Hows that?

Um, I guess.

The fact was that he was caught.  I thought it paid not to kill him, as that was the most boring story option and it made sense to torture him for a while.

But I didn't feel comfortable.  Judd, that's me, didn't feel comfortable torturing Kolja's character.  Exploration, gamism, agenda...ffft.

I didn't want to do it and so I asked him to do it.  In doing this something that made me feel comfortable gave his character a trait that he entirely digs.  He got to make his character a little more bad-ass and tie himself to a soon-to-perish villain.

Storn

Quote from: Andy Kitkowski on October 01, 2005, 12:52:59 PM
So, uncomfortable with narrating his PC's torture, I asked him to do it.

That's the gold right there.

If more GMs/DMs thought of that advice, right there, I would have had a few less uncomfortable gaming sessions, and I surely wouldn't have left one of my gaming groups back in college.

Uncomfortable situation (gratuitous sex, torture, horror, etc)? Just have the PC narrate it and roll with that.  They get to react how they would really react, they react within their boundaries, and who knows, they might come up with something totally excellent.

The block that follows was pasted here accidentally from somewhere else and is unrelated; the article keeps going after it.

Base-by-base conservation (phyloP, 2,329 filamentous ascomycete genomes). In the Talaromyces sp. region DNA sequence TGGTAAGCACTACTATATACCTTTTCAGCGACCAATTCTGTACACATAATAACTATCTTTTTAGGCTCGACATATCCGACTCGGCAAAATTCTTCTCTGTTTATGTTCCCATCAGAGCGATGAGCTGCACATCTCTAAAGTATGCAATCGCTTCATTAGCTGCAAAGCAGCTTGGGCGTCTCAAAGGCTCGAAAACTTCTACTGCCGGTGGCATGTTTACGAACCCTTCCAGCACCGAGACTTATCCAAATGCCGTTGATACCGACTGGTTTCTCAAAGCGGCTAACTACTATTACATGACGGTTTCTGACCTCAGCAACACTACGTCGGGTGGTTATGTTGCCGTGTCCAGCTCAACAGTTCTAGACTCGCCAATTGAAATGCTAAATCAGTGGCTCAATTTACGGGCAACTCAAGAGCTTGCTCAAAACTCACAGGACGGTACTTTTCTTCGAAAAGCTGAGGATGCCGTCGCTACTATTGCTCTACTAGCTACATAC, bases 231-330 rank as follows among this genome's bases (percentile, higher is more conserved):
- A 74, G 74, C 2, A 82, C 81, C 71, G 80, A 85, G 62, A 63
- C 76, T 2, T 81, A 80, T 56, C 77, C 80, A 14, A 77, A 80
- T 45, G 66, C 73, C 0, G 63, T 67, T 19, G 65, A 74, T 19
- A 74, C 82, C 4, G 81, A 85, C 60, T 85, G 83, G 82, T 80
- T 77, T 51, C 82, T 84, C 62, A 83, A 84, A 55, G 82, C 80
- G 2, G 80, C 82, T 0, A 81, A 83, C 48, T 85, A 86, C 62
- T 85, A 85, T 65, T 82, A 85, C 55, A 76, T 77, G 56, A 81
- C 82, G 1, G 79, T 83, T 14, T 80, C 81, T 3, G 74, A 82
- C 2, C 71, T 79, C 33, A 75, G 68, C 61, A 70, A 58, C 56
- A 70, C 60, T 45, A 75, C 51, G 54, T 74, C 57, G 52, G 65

-Andy

Agreed.  That is an awesome way of handling it.  I hope I can keep that in the back of my mind when a similar situation comes up.


Sydney Freedberg

Quote from: Paka on October 04, 2005, 04:34:51 AM
I didn't feel comfortable.  Judd, that's me, didn't feel comfortable torturing Kolja's character.  Exploration, gamism, agenda...ffft.

Nicely put. All the rules and techniques and theories exist only to serve the real people sitting around the table -- and not to serve them as bludgeons with which to bully each other, but to serve them as instruments to create something fun and ideally even illuminating together. There is no dishonor in saying, "guys, I just don't like where this is going": In fact, that's the kind of honesty that's essential to make everything else work.

(All this is straight Ron Edwards, of course).

Judd

Quote from: Sydney Freedberg on October 04, 2005, 04:42:12 PM
(All this is straight Ron Edwards, of course).

Right, right.  Sex and Sorcery's lines and veils are rattling around in my head somewhere too.  No doubt.